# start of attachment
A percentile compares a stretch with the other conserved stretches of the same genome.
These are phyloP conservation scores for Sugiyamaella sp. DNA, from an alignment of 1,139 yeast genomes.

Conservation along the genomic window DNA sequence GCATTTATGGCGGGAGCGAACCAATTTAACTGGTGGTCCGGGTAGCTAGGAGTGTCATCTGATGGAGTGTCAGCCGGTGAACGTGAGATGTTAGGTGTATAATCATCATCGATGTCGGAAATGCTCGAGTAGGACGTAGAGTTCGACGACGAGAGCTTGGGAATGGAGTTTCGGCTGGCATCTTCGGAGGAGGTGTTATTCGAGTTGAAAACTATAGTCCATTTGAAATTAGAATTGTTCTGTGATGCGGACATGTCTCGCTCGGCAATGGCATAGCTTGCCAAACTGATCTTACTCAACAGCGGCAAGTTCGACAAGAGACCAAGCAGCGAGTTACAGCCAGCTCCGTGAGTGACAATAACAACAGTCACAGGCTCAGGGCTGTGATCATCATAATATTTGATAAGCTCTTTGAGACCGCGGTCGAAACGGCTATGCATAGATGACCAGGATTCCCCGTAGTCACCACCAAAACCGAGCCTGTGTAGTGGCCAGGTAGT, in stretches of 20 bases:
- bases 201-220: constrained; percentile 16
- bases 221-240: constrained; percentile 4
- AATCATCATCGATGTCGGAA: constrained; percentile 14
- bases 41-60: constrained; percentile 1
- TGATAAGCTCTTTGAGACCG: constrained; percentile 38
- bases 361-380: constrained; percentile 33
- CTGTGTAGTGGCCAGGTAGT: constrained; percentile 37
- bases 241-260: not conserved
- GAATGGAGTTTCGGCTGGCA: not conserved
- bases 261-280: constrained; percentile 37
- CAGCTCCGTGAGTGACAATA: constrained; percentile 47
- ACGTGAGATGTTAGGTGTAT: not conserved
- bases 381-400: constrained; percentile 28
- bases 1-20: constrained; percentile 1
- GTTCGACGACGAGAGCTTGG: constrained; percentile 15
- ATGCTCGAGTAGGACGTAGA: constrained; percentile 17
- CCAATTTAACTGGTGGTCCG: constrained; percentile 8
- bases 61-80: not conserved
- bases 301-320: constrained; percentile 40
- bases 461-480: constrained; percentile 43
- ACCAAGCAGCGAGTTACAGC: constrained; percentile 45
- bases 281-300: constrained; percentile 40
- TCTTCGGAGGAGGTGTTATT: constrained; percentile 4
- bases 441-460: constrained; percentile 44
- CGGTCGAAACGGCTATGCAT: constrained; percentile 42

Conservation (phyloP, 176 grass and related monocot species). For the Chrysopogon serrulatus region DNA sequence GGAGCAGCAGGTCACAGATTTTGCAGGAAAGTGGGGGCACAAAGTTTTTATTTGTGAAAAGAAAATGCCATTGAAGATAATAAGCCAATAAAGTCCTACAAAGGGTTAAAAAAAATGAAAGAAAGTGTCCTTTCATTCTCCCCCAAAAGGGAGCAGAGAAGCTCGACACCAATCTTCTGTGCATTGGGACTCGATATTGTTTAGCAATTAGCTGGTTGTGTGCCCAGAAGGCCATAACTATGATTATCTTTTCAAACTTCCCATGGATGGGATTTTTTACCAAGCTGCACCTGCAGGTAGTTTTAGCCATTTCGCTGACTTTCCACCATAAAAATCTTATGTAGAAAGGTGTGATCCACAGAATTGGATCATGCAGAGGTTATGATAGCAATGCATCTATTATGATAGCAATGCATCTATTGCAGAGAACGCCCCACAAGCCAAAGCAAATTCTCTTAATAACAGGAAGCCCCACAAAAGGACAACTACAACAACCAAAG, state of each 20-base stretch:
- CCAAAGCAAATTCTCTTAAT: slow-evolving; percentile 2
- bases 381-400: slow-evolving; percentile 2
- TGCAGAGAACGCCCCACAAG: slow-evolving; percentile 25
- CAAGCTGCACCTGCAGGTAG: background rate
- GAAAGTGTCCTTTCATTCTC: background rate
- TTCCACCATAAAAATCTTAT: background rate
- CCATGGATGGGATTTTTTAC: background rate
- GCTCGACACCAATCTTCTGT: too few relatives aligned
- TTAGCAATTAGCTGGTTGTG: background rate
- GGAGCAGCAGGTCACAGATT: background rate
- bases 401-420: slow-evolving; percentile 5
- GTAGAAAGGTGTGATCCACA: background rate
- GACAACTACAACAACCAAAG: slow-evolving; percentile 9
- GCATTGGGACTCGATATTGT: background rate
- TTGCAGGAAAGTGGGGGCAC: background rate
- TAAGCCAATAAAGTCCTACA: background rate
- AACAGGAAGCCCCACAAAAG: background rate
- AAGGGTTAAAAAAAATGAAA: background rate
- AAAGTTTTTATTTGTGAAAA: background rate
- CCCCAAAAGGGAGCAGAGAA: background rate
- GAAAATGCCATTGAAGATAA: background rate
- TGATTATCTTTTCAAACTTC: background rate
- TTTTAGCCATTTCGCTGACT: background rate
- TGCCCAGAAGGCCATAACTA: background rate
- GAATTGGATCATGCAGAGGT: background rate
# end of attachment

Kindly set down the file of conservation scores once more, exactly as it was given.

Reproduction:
A percentile compares a stretch with the other conserved stretches of the same genome.
These are phyloP conservation scores for Sugiyamaella sp. DNA, from an alignment of 1,139 yeast genomes.

Conservation along the genomic window DNA sequence GCATTTATGGCGGGAGCGAACCAATTTAACTGGTGGTCCGGGTAGCTAGGAGTGTCATCTGATGGAGTGTCAGCCGGTGAACGTGAGATGTTAGGTGTATAATCATCATCGATGTCGGAAATGCTCGAGTAGGACGTAGAGTTCGACGACGAGAGCTTGGGAATGGAGTTTCGGCTGGCATCTTCGGAGGAGGTGTTATTCGAGTTGAAAACTATAGTCCATTTGAAATTAGAATTGTTCTGTGATGCGGACATGTCTCGCTCGGCAATGGCATAGCTTGCCAAACTGATCTTACTCAACAGCGGCAAGTTCGACAAGAGACCAAGCAGCGAGTTACAGCCAGCTCCGTGAGTGACAATAACAACAGTCACAGGCTCAGGGCTGTGATCATCATAATATTTGATAAGCTCTTTGAGACCGCGGTCGAAACGGCTATGCATAGATGACCAGGATTCCCCGTAGTCACCACCAAAACCGAGCCTGTGTAGTGGCCAGGTAGT, in stretches of 20 bases:
- bases 201-220: constrained; percentile 16
- bases 221-240: constrained; percentile 4
- AATCATCATCGATGTCGGAA: constrained; percentile 14
- bases 41-60: constrained; percentile 1
- TGATAAGCTCTTTGAGACCG: constrained; percentile 38
- bases 361-380: constrained; percentile 33
- CTGTGTAGTGGCCAGGTAGT: constrained; percentile 37
- bases 241-260: not conserved
- GAATGGAGTTTCGGCTGGCA: not conserved
- bases 261-280: constrained; percentile 37
- CAGCTCCGTGAGTGACAATA: constrained; percentile 47
- ACGTGAGATGTTAGGTGTAT: not conserved
- bases 381-400: constrained; percentile 28
- bases 1-20: constrained; percentile 1
- GTTCGACGACGAGAGCTTGG: constrained; percentile 15
- ATGCTCGAGTAGGACGTAGA: constrained; percentile 17
- CCAATTTAACTGGTGGTCCG: constrained; percentile 8
- bases 61-80: not conserved
- bases 301-320: constrained; percentile 40
- bases 461-480: constrained; percentile 43
- ACCAAGCAGCGAGTTACAGC: constrained; percentile 45
- bases 281-300: constrained; percentile 40
- TCTTCGGAGGAGGTGTTATT: constrained; percentile 4
- bases 441-460: constrained; percentile 44
- CGGTCGAAACGGCTATGCAT: constrained; percentile 42

Conservation (phyloP, 176 grass and related monocot species). For the Chrysopogon serrulatus region DNA sequence GGAGCAGCAGGTCACAGATTTTGCAGGAAAGTGGGGGCACAAAGTTTTTATTTGTGAAAAGAAAATGCCATTGAAGATAATAAGCCAATAAAGTCCTACAAAGGGTTAAAAAAAATGAAAGAAAGTGTCCTTTCATTCTCCCCCAAAAGGGAGCAGAGAAGCTCGACACCAATCTTCTGTGCATTGGGACTCGATATTGTTTAGCAATTAGCTGGTTGTGTGCCCAGAAGGCCATAACTATGATTATCTTTTCAAACTTCCCATGGATGGGATTTTTTACCAAGCTGCACCTGCAGGTAGTTTTAGCCATTTCGCTGACTTTCCACCATAAAAATCTTATGTAGAAAGGTGTGATCCACAGAATTGGATCATGCAGAGGTTATGATAGCAATGCATCTATTATGATAGCAATGCATCTATTGCAGAGAACGCCCCACAAGCCAAAGCAAATTCTCTTAATAACAGGAAGCCCCACAAAAGGACAACTACAACAACCAAAG, state of each 20-base stretch:
- CCAAAGCAAATTCTCTTAAT: slow-evolving; percentile 2
- bases 381-400: slow-evolving; percentile 2
- TGCAGAGAACGCCCCACAAG: slow-evolving; percentile 25
- CAAGCTGCACCTGCAGGTAG: background rate
- GAAAGTGTCCTTTCATTCTC: background rate
- TTCCACCATAAAAATCTTAT: background rate
- CCATGGATGGGATTTTTTAC: background rate
- GCTCGACACCAATCTTCTGT: too few relatives aligned
- TTAGCAATTAGCTGGTTGTG: background rate
- GGAGCAGCAGGTCACAGATT: background rate
- bases 401-420: slow-evolving; percentile 5
- GTAGAAAGGTGTGATCCACA: background rate
- GACAACTACAACAACCAAAG: slow-evolving; percentile 9
- GCATTGGGACTCGATATTGT: background rate
- TTGCAGGAAAGTGGGGGCAC: background rate
- TAAGCCAATAAAGTCCTACA: background rate
- AACAGGAAGCCCCACAAAAG: background rate
- AAGGGTTAAAAAAAATGAAA: background rate
- AAAGTTTTTATTTGTGAAAA: background rate
- CCCCAAAAGGGAGCAGAGAA: background rate
- GAAAATGCCATTGAAGATAA: background rate
- TGATTATCTTTTCAAACTTC: background rate
- TTTTAGCCATTTCGCTGACT: background rate
- TGCCCAGAAGGCCATAACTA: background rate
- GAATTGGATCATGCAGAGGT: background rate